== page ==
Producers
masutaFor Kunti Devi of Gandhrakpur village in Dumka district of Jharkhand, reeling yarn from tasar cocoons has brought about a much better quality of life for her and her family. She no longer has to worry about feeding her children. She is now able to send her 15-year old daughter and 12-year old son to school and also provide them with private tuition. But far more importantly to her, Kunti Devi believes that reeling has brought new meaning and dignity to her life since she became a regular earning member contributing to the welfare of her family, all without leaving her home and village. Says she, “I have learnt to earn and stand on my own feet. What more could I wish for?”

A hard life of labour has made Salkhi Devi look much older that her 40 years. She lives in the remote village of Junglepura Letwa in Banka district in Bihar, where the basics of modern life like paved roads and electricity, or for that matter adequate food, clothing and shelter, are still distant dreams. All this, however, has not stopped Salkhi Devi to successfully overcome poverty. She is a star producer of tasar yarn, earning more than Rs 18,000 a year from the occupation. For a woman who had never seen the world outside her village till she was 37, Salkhi Devi is today a frequent traveller, visiting many villages to train women and spread the message of reeling yarn to transform lives.

masuta All this would have seemed a distant dream to her even a few years ago, when this mother of three sons and three daughters struggled to feed her children. The land her husband Kailu Tanti cultivated was barely sufficient to feed the family for just a few months in a year. He migrated long for wage labour every year. They were ridden with debt and saw no way out of this life of poverty and misery. Salkhi Devi became a member of a SHG promoted by PRADAN. Peer support and credit from the SHG ensured that she managed little domestic crises like illnesses without getting further indebted to local moneylenders. Then came a big leap forward. PRADAN set up a tasar yarn reeling centre in the neighbouring village of Bhusiatari in Katoria block where Salkhi and other SHG members could find a way to earn regularly. A reeling centre was built with funds from the special SGSY project and reeling machines were bought for the women. The reeling centre was then registered as MBT and became a member of their company named MASUTA. Putting aside her initial hesitation, Salkhi Devi started to reel her way out of poverty. Today she is a proud workingwoman whose earnings contribute significantly and regularly to family coffers. “If it were not for reeling yarn, I would still be struggling to make ends meet and would have never dreamt of a better future for my children,” says Salkhi Devi. Salkhi Devi went to Raksha village in Bihar for her training. Says she, “We learnt about the raw material (cocoons) and the reeling machine, learnt to improve our hand-eye coordination and understand quality parameters”.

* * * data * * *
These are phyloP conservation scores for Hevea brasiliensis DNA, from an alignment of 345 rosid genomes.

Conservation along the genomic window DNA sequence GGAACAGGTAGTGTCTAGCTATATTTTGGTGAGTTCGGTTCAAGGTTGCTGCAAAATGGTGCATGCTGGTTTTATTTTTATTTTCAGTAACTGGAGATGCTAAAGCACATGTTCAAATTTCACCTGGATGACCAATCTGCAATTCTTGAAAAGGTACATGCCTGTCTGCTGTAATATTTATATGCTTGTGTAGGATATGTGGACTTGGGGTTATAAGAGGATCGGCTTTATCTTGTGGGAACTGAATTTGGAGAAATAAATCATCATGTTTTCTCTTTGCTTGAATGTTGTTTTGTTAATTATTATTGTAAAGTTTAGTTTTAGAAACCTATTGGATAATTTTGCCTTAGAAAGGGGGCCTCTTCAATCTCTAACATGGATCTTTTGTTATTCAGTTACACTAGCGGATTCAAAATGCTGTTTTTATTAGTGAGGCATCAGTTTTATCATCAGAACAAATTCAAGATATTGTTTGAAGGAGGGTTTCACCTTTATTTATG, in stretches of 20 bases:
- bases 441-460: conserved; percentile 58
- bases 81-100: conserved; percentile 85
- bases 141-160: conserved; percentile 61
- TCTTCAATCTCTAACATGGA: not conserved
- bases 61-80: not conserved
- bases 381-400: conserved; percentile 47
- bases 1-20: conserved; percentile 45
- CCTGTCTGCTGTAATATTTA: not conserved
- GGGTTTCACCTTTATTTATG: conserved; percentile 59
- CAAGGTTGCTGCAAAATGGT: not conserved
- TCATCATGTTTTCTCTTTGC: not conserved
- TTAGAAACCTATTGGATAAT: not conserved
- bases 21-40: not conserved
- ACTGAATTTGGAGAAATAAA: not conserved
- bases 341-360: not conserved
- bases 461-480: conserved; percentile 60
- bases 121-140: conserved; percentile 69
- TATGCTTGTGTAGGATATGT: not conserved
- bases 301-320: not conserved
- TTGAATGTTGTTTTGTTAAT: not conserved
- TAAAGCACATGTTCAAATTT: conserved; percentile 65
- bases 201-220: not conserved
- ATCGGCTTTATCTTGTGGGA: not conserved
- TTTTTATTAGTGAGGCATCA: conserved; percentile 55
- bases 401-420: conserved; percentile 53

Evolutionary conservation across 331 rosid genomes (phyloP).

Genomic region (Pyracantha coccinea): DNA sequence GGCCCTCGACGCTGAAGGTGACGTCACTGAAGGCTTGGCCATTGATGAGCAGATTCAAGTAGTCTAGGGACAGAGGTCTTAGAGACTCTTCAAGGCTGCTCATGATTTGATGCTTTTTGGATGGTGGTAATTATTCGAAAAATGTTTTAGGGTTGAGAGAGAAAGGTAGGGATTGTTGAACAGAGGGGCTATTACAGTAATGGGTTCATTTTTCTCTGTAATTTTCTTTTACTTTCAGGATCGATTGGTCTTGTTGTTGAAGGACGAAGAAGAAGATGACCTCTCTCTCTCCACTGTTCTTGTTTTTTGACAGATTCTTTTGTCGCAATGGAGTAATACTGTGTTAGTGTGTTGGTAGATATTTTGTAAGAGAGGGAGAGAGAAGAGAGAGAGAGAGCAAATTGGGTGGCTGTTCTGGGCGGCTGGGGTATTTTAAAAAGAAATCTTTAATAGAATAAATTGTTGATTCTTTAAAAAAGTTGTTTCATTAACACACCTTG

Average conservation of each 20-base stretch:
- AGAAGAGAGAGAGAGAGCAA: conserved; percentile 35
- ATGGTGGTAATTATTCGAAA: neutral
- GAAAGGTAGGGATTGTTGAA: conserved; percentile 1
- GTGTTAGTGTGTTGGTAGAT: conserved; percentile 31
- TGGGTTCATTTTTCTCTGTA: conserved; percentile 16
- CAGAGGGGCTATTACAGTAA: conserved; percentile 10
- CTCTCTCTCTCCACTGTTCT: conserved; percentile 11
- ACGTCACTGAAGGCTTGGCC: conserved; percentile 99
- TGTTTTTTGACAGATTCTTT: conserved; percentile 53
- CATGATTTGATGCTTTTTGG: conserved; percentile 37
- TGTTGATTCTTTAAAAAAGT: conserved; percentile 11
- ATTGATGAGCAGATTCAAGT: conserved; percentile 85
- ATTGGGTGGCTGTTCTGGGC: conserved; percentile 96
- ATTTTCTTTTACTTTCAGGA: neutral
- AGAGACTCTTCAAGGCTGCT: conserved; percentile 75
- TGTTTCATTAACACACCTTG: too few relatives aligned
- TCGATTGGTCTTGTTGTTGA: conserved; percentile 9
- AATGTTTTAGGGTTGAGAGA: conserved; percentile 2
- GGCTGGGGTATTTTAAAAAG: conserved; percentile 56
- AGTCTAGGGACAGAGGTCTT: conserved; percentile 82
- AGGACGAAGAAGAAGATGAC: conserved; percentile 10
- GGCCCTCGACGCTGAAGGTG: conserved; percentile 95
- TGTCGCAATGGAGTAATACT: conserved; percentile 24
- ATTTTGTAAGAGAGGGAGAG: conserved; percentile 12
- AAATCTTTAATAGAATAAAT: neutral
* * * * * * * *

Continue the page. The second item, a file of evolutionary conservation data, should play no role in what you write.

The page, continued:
“I would any day prefer reeling yarn in the centre than work as a farm labour or scavenge for firewood in the jungles,” says Yalwa Devi of Phitkoria village in Dumka district in Jharkhand. For Salkhi Devi, working in the Centre is like “going to office.” She has the active support of her husband Kailu Tanti.

Says Jaba Das of Gandhrakpur village of Dumka in Jharkhand, “When I started working, I could extract yarn from only 50 cocoons in a day. Now I utilize more than 150 cocoons and earn about Rs 1,000 in a month.” This income has transformed her family from being chronically poor to a situation when Jaba pays for private tuition for her daughter and son. Loans and mortgages are things of the past.

“I was always dependent on my husband. Today I earn regularly on my own. Making ends meet no longer means living in debt,” says Kunti Devi of Gandhrakpur, working in the same centre as Jaba Das.

For Salkhi Devi of Junglepura Letwa, reeling yarn is now a way of life. “SHGs gave us hope against poverty and debt. Reeling has given us the opportunity to turn our hopes into reality,” says Salkhi Devi. She has become an enthusiastic proponent and travels frequently to other villages to train other women.

Sonia Devi masutain Sarua, Salkhi DeviJunglepara Letwa, Yalwa Devi in Phitkoria, Kunti Devi and Jaba Das in Gandhrakpur unanimously feel that their family and social standing has significantly improved. “My husband now consults me on all matters,” says Sonia. Yalwa Devi’s husband is proud of the fact that his wife travels to Deoghar on business. Jaba’s husband now helps her in household work. Salkhi Devi’s husband Kailu Tanti helps by de-husking paddy, a task traditionally forced upon the women.

The increased respect at home is also reflected in the village and the community. The women reelers of Gandhrakpur in Dumka banded together to protest harassment by a local strongman. They took up the matter with the community and police. The “strongman” is now especially polite to them. Salkhi Devi probably sums it the best, “The men in Junglepura Letwa no longer look down upon the women. How can they? We earn more than most of them and we are united.”